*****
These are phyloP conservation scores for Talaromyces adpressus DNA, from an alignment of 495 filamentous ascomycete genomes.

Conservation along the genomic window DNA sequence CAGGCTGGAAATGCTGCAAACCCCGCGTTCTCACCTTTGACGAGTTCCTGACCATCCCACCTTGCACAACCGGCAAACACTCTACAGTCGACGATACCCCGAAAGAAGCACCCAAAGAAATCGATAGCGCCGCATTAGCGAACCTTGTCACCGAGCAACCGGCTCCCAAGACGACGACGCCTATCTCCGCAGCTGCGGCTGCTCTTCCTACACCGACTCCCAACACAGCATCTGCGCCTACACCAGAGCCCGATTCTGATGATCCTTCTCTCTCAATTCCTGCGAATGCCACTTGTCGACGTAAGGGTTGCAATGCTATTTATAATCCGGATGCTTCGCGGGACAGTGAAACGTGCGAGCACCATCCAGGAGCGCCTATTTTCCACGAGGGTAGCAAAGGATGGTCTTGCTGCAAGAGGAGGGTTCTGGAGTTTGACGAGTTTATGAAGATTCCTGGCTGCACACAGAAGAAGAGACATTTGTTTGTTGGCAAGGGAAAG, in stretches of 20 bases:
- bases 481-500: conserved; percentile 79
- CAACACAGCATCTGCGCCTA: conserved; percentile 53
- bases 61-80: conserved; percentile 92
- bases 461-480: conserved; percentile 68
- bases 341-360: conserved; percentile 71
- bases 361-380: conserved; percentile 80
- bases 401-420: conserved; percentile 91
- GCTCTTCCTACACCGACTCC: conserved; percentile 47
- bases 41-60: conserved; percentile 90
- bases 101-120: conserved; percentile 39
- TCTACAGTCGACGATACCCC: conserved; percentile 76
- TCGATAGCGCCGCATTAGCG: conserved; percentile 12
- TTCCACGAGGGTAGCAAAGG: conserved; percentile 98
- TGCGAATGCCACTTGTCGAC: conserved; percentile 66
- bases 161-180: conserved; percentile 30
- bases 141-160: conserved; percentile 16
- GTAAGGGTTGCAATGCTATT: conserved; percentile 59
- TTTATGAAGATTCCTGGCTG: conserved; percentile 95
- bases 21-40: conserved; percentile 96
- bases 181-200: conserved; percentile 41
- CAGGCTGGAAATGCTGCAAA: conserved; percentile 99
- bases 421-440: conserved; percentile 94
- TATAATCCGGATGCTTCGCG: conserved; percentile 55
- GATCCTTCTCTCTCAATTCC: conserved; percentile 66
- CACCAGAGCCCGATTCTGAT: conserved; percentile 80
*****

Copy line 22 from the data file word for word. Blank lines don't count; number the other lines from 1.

- bases 181-200: conserved; percentile 41